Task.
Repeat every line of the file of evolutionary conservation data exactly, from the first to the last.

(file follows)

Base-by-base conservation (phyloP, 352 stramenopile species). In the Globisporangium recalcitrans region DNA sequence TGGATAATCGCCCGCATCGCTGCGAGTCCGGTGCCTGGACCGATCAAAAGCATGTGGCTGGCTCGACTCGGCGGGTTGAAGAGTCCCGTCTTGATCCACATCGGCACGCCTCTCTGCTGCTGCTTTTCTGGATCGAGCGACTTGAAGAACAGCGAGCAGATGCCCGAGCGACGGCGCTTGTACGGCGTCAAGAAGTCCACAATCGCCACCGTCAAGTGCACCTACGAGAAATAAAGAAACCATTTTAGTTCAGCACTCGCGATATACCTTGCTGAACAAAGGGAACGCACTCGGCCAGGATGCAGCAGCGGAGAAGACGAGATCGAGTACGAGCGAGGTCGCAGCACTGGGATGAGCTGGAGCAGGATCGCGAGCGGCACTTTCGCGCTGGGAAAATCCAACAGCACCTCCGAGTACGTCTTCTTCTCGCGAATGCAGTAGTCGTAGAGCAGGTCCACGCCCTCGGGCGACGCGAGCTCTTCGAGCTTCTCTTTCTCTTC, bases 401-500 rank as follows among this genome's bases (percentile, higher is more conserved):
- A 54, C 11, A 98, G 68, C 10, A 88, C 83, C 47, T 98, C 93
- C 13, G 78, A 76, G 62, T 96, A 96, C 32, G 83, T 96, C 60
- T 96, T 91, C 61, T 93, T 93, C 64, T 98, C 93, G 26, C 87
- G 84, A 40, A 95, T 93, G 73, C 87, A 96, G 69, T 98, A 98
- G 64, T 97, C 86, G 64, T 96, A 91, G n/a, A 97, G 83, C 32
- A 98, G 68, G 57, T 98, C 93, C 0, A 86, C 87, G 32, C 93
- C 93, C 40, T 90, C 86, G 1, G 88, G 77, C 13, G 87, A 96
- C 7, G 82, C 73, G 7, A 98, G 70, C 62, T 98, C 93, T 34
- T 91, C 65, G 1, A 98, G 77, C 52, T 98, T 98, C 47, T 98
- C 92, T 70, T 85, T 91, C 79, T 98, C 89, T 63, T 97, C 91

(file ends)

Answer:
Base-by-base conservation (phyloP, 352 stramenopile species). In the Globisporangium recalcitrans region DNA sequence TGGATAATCGCCCGCATCGCTGCGAGTCCGGTGCCTGGACCGATCAAAAGCATGTGGCTGGCTCGACTCGGCGGGTTGAAGAGTCCCGTCTTGATCCACATCGGCACGCCTCTCTGCTGCTGCTTTTCTGGATCGAGCGACTTGAAGAACAGCGAGCAGATGCCCGAGCGACGGCGCTTGTACGGCGTCAAGAAGTCCACAATCGCCACCGTCAAGTGCACCTACGAGAAATAAAGAAACCATTTTAGTTCAGCACTCGCGATATACCTTGCTGAACAAAGGGAACGCACTCGGCCAGGATGCAGCAGCGGAGAAGACGAGATCGAGTACGAGCGAGGTCGCAGCACTGGGATGAGCTGGAGCAGGATCGCGAGCGGCACTTTCGCGCTGGGAAAATCCAACAGCACCTCCGAGTACGTCTTCTTCTCGCGAATGCAGTAGTCGTAGAGCAGGTCCACGCCCTCGGGCGACGCGAGCTCTTCGAGCTTCTCTTTCTCTTC, bases 401-500 rank as follows among this genome's bases (percentile, higher is more conserved):
- A 54, C 11, A 98, G 68, C 10, A 88, C 83, C 47, T 98, C 93
- C 13, G 78, A 76, G 62, T 96, A 96, C 32, G 83, T 96, C 60
- T 96, T 91, C 61, T 93, T 93, C 64, T 98, C 93, G 26, C 87
- G 84, A 40, A 95, T 93, G 73, C 87, A 96, G 69, T 98, A 98
- G 64, T 97, C 86, G 64, T 96, A 91, G n/a, A 97, G 83, C 32
- A 98, G 68, G 57, T 98, C 93, C 0, A 86, C 87, G 32, C 93
- C 93, C 40, T 90, C 86, G 1, G 88, G 77, C 13, G 87, A 96
- C 7, G 82, C 73, G 7, A 98, G 70, C 62, T 98, C 93, T 34
- T 91, C 65, G 1, A 98, G 77, C 52, T 98, T 98, C 47, T 98
- C 92, T 70, T 85, T 91, C 79, T 98, C 89, T 63, T 97, C 91